WORLD 64 children in New York state hospitalized with syndrome potentially linked to COVID-19

WORLD

64 children in New York state hospitalized with syndrome potentially linked to COVID-19

Xinhua

07:16, May 07, 2020

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FDNY ambulances are seen entering and leaving the emergency room at Queens Hospital Center, Monday, April 20, 2020, in the Jamaica neighborhood of the Queens borough of New York. (Photo: AP)

NEW YORK, May 6 (Xinhua) -- Sixty-four cases of children with a syndrome potentially linked to COVID-19 have been found across the U.S. state of New York, the state's health department said on Wednesday.

In an advisory issued to healthcare providers, the New York State Department of Health said that as of Tuesday, 64 suspected pediatric clinical cases compatible with multi-system inflammatory syndrome associated with COVID-19 have been reported in children in hospitals statewide, including New York City.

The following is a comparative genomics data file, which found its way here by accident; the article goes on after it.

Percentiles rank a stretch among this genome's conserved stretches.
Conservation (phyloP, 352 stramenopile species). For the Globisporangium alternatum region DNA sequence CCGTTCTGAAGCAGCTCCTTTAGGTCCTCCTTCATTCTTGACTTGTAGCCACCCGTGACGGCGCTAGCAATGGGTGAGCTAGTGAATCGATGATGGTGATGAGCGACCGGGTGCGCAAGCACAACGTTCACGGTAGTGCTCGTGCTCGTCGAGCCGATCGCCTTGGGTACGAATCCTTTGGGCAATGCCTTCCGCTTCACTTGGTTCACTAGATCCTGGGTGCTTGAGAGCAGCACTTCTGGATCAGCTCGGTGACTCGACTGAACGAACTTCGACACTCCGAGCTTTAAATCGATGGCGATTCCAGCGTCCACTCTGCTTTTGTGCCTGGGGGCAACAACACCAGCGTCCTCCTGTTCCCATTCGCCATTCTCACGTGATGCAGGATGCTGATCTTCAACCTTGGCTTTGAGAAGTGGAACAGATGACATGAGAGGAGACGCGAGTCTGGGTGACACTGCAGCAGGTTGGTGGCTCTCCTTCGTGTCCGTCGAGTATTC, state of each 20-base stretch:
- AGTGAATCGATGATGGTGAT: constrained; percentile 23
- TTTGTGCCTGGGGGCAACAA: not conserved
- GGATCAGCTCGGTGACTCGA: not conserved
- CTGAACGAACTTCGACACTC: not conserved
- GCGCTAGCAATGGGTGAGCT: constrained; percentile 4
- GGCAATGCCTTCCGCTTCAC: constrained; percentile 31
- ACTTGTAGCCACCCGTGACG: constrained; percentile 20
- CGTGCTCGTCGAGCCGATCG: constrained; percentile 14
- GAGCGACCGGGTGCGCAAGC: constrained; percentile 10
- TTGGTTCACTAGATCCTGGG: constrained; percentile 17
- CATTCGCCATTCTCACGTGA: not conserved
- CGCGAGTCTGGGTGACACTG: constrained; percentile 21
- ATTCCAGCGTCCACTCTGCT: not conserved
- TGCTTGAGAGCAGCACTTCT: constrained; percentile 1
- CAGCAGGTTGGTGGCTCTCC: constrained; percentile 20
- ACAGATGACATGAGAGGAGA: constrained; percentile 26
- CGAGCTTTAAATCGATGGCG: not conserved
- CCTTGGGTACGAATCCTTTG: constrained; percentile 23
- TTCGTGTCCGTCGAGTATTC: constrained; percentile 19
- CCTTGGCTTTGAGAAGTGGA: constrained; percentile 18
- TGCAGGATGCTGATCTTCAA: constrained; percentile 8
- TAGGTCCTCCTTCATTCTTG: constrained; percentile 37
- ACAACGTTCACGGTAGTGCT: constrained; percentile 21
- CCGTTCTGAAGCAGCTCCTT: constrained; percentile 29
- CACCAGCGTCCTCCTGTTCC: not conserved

"Thankfully most children with COVID-19 only experience mild symptoms, but in some, a dangerous inflammatory syndrome can develop," said New York State Department of Health Commissioner Dr. Howard Zucker.

This syndrome has features that overlap with Kawasaki Disease and Toxic Shock Syndrome, including persistent fever, abdominal symptoms, rash and even cardiovascular changes requiring intensive care.

The department asked health providers to immediately report those cases in patients who are under 21 years old, and perform a diagnostic and serological test to detect the presence of novel coronavirus or corresponding antibodies in the patient.

The advisory also said that similar cases among children have been recently reported from the United Kingdom.

"While we continue to reduce cases through social distancing, discoveries like this remind us we are still in the middle of our response to this deadly pandemic," said Zucker.

On Tuesday, New York City officials said that 15 children in the city had been hospitalized with this rare syndrome. Over half of the children required blood pressure support and five required mechanical ventilation. No fatalities have been reported. 


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